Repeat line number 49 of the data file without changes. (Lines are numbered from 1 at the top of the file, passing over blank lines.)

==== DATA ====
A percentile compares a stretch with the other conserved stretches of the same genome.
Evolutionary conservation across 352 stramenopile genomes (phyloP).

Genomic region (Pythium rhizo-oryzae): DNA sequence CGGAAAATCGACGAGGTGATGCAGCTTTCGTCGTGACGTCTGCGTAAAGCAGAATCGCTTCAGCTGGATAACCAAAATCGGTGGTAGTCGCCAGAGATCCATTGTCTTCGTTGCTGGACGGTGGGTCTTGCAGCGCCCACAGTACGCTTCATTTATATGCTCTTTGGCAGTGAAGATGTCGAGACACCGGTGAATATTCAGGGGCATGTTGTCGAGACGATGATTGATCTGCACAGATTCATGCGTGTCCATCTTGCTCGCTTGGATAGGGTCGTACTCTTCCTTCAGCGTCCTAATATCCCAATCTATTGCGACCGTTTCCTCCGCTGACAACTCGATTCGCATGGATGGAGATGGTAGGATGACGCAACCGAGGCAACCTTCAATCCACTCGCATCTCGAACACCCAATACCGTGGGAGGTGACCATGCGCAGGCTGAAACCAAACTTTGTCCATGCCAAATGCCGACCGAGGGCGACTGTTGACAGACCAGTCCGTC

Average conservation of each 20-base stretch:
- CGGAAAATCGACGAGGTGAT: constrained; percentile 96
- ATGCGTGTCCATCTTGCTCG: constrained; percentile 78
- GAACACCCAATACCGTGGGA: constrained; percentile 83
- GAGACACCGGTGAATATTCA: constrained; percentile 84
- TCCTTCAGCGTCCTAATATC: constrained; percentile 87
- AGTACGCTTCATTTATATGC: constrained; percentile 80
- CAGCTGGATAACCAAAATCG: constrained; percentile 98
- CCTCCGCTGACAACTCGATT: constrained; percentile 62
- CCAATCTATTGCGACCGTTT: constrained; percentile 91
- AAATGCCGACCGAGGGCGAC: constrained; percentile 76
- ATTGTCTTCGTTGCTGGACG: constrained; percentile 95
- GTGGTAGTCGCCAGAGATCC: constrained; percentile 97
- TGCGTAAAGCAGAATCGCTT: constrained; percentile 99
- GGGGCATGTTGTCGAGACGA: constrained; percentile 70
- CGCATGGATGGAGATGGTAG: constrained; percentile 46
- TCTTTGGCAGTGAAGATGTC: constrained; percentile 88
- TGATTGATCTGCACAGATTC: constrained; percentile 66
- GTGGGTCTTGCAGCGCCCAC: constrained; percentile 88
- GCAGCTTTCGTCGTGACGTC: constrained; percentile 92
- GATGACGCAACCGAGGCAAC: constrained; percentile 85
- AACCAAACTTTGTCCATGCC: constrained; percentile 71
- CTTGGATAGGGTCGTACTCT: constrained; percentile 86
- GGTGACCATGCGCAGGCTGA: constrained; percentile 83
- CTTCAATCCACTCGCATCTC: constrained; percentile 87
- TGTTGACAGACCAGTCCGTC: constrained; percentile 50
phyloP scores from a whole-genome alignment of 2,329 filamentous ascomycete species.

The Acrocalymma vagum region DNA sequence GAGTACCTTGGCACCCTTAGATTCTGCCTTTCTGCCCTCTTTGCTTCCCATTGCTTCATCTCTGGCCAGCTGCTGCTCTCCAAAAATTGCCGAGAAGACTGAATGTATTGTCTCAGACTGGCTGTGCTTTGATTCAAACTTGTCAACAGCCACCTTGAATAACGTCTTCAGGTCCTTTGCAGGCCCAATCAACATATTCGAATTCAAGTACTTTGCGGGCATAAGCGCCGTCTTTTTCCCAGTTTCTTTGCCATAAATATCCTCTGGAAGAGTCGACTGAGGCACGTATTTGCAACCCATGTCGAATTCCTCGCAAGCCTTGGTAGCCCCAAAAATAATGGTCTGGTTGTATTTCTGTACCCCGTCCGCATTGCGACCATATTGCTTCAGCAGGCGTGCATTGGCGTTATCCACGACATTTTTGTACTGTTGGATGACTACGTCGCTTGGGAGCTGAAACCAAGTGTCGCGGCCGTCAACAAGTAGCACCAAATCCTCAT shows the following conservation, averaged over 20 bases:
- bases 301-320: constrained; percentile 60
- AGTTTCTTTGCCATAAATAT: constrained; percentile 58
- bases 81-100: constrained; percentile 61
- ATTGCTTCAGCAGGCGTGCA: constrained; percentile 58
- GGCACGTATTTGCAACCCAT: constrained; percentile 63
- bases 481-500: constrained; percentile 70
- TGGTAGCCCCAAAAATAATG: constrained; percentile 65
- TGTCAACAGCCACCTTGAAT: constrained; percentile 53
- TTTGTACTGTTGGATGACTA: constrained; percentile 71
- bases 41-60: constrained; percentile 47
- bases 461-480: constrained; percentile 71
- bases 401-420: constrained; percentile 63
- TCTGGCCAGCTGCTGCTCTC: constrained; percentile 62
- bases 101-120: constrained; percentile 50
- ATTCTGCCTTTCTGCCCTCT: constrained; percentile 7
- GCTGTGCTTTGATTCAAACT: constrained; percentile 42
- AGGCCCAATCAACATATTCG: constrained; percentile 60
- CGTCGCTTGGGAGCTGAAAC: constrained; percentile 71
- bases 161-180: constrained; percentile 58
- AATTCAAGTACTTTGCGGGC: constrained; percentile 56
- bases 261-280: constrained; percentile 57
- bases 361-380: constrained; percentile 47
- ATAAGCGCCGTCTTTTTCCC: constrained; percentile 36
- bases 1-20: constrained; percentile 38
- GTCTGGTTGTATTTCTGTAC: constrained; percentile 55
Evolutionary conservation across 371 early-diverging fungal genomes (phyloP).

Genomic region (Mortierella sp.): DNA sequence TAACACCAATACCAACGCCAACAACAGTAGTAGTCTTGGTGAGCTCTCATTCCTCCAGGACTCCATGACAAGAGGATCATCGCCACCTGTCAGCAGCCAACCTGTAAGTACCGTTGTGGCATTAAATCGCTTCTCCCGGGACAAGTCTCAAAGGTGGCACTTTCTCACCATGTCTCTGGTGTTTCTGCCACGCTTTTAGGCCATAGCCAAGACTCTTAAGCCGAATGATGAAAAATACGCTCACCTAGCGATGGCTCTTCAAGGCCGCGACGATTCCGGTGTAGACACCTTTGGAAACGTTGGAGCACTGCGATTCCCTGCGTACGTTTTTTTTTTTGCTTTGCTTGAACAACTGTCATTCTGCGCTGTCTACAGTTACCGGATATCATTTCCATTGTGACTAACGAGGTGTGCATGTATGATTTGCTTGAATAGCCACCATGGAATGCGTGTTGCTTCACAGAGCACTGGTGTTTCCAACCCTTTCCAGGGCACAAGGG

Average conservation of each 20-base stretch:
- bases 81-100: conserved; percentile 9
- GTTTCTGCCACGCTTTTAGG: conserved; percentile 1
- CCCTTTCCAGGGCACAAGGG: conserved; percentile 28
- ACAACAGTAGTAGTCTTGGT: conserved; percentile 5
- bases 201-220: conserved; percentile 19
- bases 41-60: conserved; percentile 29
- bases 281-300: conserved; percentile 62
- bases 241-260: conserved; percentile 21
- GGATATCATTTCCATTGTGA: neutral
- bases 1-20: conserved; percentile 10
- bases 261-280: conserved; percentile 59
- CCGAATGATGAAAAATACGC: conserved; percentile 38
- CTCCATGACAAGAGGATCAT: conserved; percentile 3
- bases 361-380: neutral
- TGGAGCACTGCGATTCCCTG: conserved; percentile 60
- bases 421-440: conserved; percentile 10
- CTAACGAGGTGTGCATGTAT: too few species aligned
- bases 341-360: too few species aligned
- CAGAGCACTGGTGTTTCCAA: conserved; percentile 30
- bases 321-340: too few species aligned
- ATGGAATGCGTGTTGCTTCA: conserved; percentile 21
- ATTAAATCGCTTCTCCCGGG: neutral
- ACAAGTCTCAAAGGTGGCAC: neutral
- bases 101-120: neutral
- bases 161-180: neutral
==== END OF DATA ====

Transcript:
- CGTCGCTTGGGAGCTGAAAC: constrained; percentile 71